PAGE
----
We enjoyed our fresh squeezed orange juice so much in Florida last winter. We were expecting thereafter to buy bags of oranges in grocery stores and continue squeezing our own. But the price of whole oranges just doesn’t allow for that. They are just too expensive. So, much to our surprise and delight, we moved down to the Louisville, Kentucky area and what is plentiful and free, lying on the ground in many places in our campground? Oranges! But wait, these don’t seem to be sweet and full of juice. Inside there is an oozy stickiness. For these are Osage Oranges and are somewhat poisonous to eat.
We had researched these things a few years back. We used to find them in Michigan and Indiana. We hadn’t seen any on our travels to date. We used to place them in the corners of the floors in our condo as they are a natural spider and insect repellent. We just read as well that a naturally occurring substance in the Osage Orange is now approved for use as a mosquito repellent and may be as effective as the chemical DEET,
The Osage Orange tree is actually very versatile. The tress are spread around from Texas up through the Plains and into the Midwest as they were used to form hedgerows, marking farm fields, and also in windbreaks. They are very scraggly trees, but the wood in them is extremely dense and pack more BTUs than any other tree making them great for firewood. And even though the wood is very dense, it is quite flexible and hunting bows used to be made from them. Scraggly looking fence posts also were made from this tree as the wood is very rot resistant.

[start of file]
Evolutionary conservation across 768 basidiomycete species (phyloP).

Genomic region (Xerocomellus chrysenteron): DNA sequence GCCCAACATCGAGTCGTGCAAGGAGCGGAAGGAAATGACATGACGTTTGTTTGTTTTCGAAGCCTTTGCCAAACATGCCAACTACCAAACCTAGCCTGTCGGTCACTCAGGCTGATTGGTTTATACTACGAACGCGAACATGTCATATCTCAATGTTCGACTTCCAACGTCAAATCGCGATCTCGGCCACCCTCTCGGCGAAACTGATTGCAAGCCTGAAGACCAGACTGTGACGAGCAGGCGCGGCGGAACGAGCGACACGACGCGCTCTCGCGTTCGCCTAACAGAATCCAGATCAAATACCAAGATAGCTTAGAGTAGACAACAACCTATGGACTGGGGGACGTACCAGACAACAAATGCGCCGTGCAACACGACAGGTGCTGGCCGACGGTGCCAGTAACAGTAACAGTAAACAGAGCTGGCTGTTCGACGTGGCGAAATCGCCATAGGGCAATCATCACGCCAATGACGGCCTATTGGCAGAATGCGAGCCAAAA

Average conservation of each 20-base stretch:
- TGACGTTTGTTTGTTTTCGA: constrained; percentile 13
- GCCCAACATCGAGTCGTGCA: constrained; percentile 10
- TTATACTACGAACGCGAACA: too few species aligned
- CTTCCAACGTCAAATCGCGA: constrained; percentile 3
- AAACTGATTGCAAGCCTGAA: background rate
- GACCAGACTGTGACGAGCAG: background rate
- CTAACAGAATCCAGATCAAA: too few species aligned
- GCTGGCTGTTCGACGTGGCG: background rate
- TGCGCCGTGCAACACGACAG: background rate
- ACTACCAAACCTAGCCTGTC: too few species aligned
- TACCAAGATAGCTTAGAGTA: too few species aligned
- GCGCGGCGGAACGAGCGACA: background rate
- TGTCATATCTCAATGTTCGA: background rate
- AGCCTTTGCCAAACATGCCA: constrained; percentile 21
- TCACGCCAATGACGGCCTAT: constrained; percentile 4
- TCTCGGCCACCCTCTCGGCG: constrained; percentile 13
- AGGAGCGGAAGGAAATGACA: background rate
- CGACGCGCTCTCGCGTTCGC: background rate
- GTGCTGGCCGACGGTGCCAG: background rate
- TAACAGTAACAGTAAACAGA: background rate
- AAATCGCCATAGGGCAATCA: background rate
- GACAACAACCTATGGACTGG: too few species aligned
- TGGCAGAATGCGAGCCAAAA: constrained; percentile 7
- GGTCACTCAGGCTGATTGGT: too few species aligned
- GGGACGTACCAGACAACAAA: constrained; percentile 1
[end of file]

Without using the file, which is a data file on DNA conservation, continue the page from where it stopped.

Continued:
We are camped in Charlestown State Park on the north side of the Ohio River, a great location for exploring Louisville, Kentucky and Madison, Indiana. There are about two hundred campsites here. Our first night here only seven of them were occupied. The park is fairly new having been formed from land donated to the State of Indiana that used to be a part of the Indiana Army Ammunition Plant, the country’s largest smokeless powder plant at one time. It is nice to have a 50 amp full hookup site on an asphalt pad in a State Park setting.